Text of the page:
Saturday, July 04, 2015

Americans proudly breaking the Flag Code

Every few years, I reprise my post about the various ways in which Americans patriotically display the US flag in ways that contravene US Flag Code's definitions of what is (and isn't) respect for the flag.

So here we go around again
§176. Respect for flag
No disrespect should be shown to the flag of the United States of America; the flag should not be dipped to any person or thing. Regimental colors, State flags, and organization or institutional flags are to be dipped as a mark of honor.

(a) The flag should never be displayed with the union down, except as a signal of dire distress in instances of extreme danger to life or property.
It seems that most Americans know that the flag should not be flown upside down. All images of upside down US flags are either of actual disaster or of metaphoric disaster and not really of patriotic pride. If you find an example of Americans proudly flying an upside down US flag, let me know!
(b) The flag should never touch anything beneath it, such as the ground, the floor, water, or merchandise.
There's something ironic about a right-wing presidential candidate giving a speech to a bunch of right-wing patriots in front of a flag that is touching the ground. To be fair, the group say that they eventually moved the flag, but the whole thing could have been avoided if they didn't bring the flag or ensured that the flag had a long-enough flag pole...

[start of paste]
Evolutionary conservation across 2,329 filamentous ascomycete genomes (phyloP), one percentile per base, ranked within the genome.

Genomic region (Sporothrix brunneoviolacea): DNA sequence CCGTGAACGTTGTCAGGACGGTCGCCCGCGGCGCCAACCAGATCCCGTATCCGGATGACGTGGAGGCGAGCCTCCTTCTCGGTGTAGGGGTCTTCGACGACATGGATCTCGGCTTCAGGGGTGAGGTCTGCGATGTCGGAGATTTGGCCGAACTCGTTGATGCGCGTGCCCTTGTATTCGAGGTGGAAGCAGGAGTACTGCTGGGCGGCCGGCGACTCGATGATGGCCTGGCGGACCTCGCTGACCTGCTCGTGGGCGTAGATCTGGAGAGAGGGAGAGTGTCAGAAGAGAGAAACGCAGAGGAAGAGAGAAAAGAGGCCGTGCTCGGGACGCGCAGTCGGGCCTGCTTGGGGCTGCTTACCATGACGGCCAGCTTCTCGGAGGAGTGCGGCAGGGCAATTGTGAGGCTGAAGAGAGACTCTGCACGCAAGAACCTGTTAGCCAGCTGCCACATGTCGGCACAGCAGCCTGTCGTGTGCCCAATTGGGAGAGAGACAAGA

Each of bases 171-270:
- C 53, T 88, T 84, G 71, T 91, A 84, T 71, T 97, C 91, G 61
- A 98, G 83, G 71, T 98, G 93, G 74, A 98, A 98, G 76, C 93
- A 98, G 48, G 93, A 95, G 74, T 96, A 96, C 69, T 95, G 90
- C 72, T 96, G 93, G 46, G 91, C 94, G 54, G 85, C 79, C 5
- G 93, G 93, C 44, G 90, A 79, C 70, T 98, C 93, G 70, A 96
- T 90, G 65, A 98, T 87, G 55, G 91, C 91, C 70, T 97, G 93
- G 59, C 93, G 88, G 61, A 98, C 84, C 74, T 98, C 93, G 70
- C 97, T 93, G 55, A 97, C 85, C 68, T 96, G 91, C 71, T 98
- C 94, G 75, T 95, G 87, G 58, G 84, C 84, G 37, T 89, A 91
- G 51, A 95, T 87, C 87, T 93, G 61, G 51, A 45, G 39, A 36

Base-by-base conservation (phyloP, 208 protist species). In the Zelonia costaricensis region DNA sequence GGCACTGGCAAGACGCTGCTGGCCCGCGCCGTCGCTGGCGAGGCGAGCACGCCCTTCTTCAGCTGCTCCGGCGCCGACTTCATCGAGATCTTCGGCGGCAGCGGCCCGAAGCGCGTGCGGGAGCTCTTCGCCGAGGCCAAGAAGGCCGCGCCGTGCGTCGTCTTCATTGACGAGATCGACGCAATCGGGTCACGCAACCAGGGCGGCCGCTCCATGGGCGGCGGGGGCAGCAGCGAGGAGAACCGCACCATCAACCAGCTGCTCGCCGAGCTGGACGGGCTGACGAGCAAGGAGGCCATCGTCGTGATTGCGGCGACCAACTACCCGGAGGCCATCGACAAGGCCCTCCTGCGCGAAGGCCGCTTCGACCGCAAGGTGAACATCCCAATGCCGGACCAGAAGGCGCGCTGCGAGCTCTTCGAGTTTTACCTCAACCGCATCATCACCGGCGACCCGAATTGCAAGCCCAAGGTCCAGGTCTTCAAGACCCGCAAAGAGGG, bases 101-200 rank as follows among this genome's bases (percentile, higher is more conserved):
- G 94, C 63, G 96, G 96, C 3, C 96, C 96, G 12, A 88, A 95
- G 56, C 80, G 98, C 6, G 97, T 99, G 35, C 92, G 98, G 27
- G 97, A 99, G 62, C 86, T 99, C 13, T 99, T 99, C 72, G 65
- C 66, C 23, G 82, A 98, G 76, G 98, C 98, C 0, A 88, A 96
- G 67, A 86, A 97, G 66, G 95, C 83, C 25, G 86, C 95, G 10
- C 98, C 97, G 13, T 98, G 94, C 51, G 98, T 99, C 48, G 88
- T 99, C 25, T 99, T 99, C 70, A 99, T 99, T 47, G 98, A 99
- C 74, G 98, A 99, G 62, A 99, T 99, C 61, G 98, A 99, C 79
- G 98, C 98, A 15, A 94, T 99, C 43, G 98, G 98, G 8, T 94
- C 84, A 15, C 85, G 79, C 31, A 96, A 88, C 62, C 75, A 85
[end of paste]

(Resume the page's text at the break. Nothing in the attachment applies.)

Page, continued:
But most Americans know that the "flag touching the ground" proscription is a no-no, so this makes it so strange that this US Air Force veteran posed for Playboy with the US flag touching the ground. (It makes it doubly strange that she came to national prominence for attacking demonstrators on the grounds that the protesters were not respecting the flag.)

(c) The flag should never be carried flat or horizontally, but always aloft and free.
This is not "aloft and free":

nor is this:

or this:

(d) The flag should never be used as wearing apparel, bedding, or drapery. It should never be festooned, drawn back, nor up, in folds, but always allowed to fall free. Bunting of blue, white, and red, always arranged with the blue above, the white in the middle, and the red below, should be used for covering a speaker's desk, draping the front of the platform, and for decoration in general.
Flag as apparel:
(The flag the lady is holding is also against another part of the Flag Code: "the union of the flag should be placed at the peak of the staff unless the flag is at half-staff")
And swim-suits also count as apparel:

And if you are wrapping yourself in the flag, I suppose it means that it's like apparel:

Flag as bedding:

Flag as drapery:

(e) The flag should never be fastened, displayed, used, or stored in such a manner as to permit it to be easily torn, soiled, or damaged in any way.
Arguably, this can be easily damaged (or at least easily torn away from its moorings):

(f) The flag should never be used as a covering for a ceiling.
Flag ceiling on Hero's Highway:

Flag ceiling in a Country bar owned by Toby Keith:

(g) The flag should never have placed upon it, nor on any part of it, nor attached to it any mark, insignia, letter, word, figure, design, picture, or drawing of any nature.
Marking the flag:

Insignia placed on the flag:

Design, picture, drawing placed on the flag:
(With words placed on top of the flag just for good measure.)

(h) The flag should never be used as a receptacle for receiving, holding, carrying, or delivering anything.
Flag as a receptacle for holding/carrying (even though it's a baby):